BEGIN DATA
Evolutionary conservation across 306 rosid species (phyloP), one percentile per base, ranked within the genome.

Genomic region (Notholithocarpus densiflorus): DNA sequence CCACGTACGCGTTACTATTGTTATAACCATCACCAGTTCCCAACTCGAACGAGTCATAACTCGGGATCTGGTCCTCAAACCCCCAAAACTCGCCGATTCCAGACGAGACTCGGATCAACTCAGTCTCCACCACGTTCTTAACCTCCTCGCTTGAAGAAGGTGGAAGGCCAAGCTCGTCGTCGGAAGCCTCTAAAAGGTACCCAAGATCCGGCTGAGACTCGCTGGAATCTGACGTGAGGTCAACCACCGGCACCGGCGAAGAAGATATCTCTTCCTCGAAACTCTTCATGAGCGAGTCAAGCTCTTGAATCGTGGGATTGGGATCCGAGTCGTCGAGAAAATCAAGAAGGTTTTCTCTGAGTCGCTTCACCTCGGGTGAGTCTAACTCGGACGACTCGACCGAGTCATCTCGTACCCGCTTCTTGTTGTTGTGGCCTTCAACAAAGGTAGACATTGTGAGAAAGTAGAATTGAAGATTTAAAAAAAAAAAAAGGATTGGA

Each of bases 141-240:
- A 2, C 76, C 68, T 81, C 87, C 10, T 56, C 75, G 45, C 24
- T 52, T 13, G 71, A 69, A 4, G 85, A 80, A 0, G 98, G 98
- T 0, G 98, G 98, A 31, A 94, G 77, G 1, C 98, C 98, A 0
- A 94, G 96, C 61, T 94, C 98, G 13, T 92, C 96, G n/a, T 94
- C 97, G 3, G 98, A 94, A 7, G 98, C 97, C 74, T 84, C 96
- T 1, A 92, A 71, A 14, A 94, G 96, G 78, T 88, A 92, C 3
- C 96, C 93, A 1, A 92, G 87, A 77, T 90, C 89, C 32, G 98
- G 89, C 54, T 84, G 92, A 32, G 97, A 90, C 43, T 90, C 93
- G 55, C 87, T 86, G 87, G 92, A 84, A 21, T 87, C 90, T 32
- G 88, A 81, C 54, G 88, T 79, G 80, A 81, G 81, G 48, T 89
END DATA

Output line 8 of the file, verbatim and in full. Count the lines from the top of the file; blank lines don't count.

- C 97, G 3, G 98, A 94, A 7, G 98, C 97, C 74, T 84, C 96